Lent is here. I have seen many posts on social media and have heard conversations about what people are giving up for lent. Some are giving up Facebook. Others are giving up chocolate or carbs. I decided to search for Bible verses that talk about giving things up for Lent. Is it our Christian duty? Am I a “bad” Christian if I don’t give something up? Does it make me a good Christian if I do give something up? What is Lent?
For those who do not know what Lent is, it is the 46 days in between Ash Wednesday and Easter Sunday. According to The Lutheran Church – Missouri Synod, Lent is a time “to mediate on the suffering that Christ endured on our behalf.” It is also a time to “reflect upon our own Baptism and what it means to live as a child of God.” There aren’t specific verses in the Bible that demand believers give something up during Lent. However, people choose to give up something important to them in order to remember and personalize the suffering Jesus experienced at the cross.
Suffering. Grief. Pain. These are words that I would use to describe March and April of 2016. Comparing last year’s calendar to this year’s. I realized that this Lent season starts and ends with two very painful memories.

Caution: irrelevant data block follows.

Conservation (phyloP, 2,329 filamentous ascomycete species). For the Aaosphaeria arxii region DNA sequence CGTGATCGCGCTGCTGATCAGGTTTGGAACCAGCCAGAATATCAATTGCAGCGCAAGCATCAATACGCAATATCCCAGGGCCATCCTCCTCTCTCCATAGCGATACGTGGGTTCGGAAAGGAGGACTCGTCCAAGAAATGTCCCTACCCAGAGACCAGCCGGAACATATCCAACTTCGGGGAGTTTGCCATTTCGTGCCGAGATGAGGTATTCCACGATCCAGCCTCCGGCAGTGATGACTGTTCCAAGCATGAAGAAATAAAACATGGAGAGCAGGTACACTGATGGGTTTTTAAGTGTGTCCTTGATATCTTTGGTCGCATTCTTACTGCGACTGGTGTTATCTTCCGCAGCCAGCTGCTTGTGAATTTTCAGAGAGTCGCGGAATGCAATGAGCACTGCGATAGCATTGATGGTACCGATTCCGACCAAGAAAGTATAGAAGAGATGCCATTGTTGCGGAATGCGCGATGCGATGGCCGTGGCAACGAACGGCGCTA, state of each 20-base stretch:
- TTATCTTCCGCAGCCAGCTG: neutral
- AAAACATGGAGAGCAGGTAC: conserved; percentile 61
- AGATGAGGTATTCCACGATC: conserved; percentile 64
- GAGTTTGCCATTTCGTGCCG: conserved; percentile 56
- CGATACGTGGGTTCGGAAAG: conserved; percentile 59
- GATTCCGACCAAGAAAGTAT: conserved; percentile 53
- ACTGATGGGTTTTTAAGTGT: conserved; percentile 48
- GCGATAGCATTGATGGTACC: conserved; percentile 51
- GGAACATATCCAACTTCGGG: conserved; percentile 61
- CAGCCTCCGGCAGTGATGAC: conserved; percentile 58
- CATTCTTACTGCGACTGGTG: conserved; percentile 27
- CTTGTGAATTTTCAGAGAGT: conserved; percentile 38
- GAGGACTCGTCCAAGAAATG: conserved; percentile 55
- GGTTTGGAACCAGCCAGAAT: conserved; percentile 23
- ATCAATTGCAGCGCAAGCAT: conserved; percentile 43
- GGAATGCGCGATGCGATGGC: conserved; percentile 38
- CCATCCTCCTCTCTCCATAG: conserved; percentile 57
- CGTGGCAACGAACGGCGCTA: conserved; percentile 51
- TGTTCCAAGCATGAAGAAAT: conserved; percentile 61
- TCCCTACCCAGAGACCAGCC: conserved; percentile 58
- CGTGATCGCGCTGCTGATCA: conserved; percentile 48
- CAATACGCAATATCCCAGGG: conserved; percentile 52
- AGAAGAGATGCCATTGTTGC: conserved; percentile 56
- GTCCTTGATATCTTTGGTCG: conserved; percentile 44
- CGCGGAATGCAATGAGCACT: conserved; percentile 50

This year Lent began on March 1st. Last year, March 1, 2016, I found out that I was pregnant. I was overjoyed. I went to the store, bought swaddles and a card to give to Aaron. I wrote the words, “You are going to be a dad.” I couldn’t wait to give him the card. To see the expression on his face. I remember dancing around our apartment with our cat. I didn’t realize how badly I wanted to be a mom until I saw those two pink lines on the pregnancy test.
Later that month, I went to the Emergency Room because I was experiencing sharp abdominal pain and heavy bleeding. Through blood tests and an ultrasound, the doctors confirmed that I was pregnant, but was in the process of losing the baby. There was nothing I could do. Each cramp was a reminder that the life growing inside of me was no longer growing and thriving.
This year, Good Friday will be on April 14th. Last year on April 14, 2016, my dad took his final breaths on Earth. After battling cancer fiercely for almost a year, my dad went home to be with Jesus and experience no more suffering or pain. His absence is tangible. At family gatherings, our daily phone calls, our lunch dates. I feel his absence every day.
This year, Lent begins and ends with the one year anniversaries of the two most painful experiences I have faced. I am not giving up something for Lent. Instead, I am going to acknowledge my pain and my grief. I am asking God to meet me in my grief.
There are two focal points for Lent. Jesus’s pain and suffering AND that I am a Child of God. This past year, I have been avoiding church, avoiding God and avoiding prayer. I have been very angry at God. I wanted to stay angry at him, because being angry at Him is easier than facing the pain.
During this Lent season, I will be processing some of my journey through grief. I will be sharing some practical ways to deal with grief, healthy ways to express grief and what God has shown me through these next 46 days.
If you are grieving the loss of a loved one, the loss of a dream, the loss of an opportunity, come walk with me through our grief. Share your story.